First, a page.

I bet Mark Twain, who called golf a "good walk spoiled," would have liked bowing because everybody likes bowling. The same can't be said for golf.
The New York Times recently painted a pretty depressing view of golf business. For instance, the total number of players has declined or remained flat since 2000 and the number of people who play 25 times a year dropped by one-third between 2000 and 2005, according to the paper.
This is a sign of the times.Men aren't willing to spend an entire day away from their families chasing a small white ball around a beautifully manicured course, Their wives just won't tolerate it. Might I suggest an alternative: bowling.
Bowling is superior to golf in every way imaginable. For one thing, it's cheaper, You can bowl at most centers for about $5 a person per game most weekends including shoe rentals. A decent ball and pair of shoes will run you under $200. Best of all, you don't have to suck up to a snooty Country Club membership committee or pay to be "initiated" into the bowling center. Everyone is welcome.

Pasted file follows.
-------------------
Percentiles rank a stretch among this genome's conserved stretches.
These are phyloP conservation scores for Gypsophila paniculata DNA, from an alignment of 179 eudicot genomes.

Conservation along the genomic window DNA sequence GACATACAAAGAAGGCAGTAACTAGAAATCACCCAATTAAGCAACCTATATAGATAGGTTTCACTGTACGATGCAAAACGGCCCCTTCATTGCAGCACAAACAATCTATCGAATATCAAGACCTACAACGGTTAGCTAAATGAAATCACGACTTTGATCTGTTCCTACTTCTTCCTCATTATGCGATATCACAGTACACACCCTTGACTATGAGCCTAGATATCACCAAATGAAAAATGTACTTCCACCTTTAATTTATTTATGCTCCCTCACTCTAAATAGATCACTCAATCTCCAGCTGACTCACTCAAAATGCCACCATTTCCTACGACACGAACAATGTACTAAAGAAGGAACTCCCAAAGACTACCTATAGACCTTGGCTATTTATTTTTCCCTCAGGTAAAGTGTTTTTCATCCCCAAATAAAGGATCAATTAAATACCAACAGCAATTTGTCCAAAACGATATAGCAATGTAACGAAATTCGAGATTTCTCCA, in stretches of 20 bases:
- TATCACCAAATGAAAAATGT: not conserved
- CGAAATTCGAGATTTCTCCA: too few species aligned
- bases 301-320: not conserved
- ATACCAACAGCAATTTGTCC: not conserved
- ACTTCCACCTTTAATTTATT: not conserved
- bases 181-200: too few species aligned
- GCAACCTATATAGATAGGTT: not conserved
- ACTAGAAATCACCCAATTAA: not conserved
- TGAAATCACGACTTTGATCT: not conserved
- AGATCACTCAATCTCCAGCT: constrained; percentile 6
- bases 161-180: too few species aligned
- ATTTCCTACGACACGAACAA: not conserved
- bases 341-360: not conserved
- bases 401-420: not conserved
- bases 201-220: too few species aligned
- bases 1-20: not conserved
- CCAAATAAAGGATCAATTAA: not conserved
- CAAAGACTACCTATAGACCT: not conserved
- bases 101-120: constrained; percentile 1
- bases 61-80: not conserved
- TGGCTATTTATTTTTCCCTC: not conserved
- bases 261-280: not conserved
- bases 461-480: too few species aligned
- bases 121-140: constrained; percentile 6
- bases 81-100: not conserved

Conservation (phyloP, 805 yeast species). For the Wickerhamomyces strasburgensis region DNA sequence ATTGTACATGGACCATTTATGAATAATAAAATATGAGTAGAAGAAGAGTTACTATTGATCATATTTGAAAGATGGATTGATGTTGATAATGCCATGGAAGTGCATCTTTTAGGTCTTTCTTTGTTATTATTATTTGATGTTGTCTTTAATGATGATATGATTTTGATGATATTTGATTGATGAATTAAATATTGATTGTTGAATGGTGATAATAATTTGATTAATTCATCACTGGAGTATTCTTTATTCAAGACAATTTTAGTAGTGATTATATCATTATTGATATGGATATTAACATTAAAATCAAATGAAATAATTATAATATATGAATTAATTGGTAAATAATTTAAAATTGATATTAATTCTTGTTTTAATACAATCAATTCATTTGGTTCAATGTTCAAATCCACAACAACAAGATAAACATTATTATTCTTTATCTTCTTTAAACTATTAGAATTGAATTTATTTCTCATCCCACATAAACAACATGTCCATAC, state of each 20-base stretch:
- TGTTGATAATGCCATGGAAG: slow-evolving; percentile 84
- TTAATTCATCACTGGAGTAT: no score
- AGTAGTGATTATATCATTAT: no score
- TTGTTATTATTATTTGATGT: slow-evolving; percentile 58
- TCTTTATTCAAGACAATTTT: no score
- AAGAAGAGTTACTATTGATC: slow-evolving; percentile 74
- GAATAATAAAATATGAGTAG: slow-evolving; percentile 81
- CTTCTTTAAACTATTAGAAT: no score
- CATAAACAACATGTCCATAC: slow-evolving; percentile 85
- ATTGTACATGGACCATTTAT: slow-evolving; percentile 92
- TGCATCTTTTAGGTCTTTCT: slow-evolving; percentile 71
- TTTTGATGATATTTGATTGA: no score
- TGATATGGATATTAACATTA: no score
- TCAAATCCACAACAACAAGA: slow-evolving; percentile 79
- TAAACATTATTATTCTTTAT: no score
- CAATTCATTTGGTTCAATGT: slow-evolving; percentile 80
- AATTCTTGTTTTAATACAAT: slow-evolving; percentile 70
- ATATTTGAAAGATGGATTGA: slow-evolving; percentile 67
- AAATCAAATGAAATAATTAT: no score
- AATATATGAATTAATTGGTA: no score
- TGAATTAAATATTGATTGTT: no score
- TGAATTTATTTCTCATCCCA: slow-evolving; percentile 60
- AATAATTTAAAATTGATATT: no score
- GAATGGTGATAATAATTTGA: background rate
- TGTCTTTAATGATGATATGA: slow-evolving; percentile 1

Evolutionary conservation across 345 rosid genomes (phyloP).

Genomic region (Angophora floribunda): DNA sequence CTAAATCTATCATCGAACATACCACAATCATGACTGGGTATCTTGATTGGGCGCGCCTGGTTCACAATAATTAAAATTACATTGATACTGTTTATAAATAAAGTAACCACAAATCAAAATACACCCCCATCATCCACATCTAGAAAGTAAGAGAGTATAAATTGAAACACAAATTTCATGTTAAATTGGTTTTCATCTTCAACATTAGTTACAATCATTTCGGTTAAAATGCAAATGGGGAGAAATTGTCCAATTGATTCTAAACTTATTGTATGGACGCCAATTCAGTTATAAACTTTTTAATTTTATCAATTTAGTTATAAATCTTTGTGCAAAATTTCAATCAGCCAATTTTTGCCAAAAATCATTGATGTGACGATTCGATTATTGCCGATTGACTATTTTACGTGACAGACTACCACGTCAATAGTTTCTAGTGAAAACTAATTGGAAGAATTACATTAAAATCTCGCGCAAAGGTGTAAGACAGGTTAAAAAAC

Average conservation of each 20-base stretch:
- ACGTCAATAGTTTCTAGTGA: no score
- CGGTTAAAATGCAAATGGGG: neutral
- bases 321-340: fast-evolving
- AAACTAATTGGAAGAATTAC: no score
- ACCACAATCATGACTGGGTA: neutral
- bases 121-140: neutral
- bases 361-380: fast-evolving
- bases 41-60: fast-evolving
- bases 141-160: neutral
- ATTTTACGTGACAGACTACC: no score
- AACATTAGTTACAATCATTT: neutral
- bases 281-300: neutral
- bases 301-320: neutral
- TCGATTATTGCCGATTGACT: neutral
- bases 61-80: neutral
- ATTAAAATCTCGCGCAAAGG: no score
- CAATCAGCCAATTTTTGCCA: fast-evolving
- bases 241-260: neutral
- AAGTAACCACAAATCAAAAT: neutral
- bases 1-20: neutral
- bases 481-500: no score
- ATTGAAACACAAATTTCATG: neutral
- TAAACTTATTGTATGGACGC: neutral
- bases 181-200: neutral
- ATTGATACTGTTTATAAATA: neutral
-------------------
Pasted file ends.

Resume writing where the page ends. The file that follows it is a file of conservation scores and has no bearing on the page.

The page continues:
The one problem bowling has is marketing, and for that I blame Fred Flintstone. People assumed that since a working-class hero like Fred was a good bowler that it mustn't be that hard. Let me assure you that bowling well is not easy. But it certainly is fun for people of all ages. My 16-month-old son recently bowled for the first time and had a blast because he got to knock things down and make a racket.
If anything bowling is a pretty unspoiled sport, except for the glow-in-the-dark bowling that centers have on Saturday nights. But hey, nothing is perfect.
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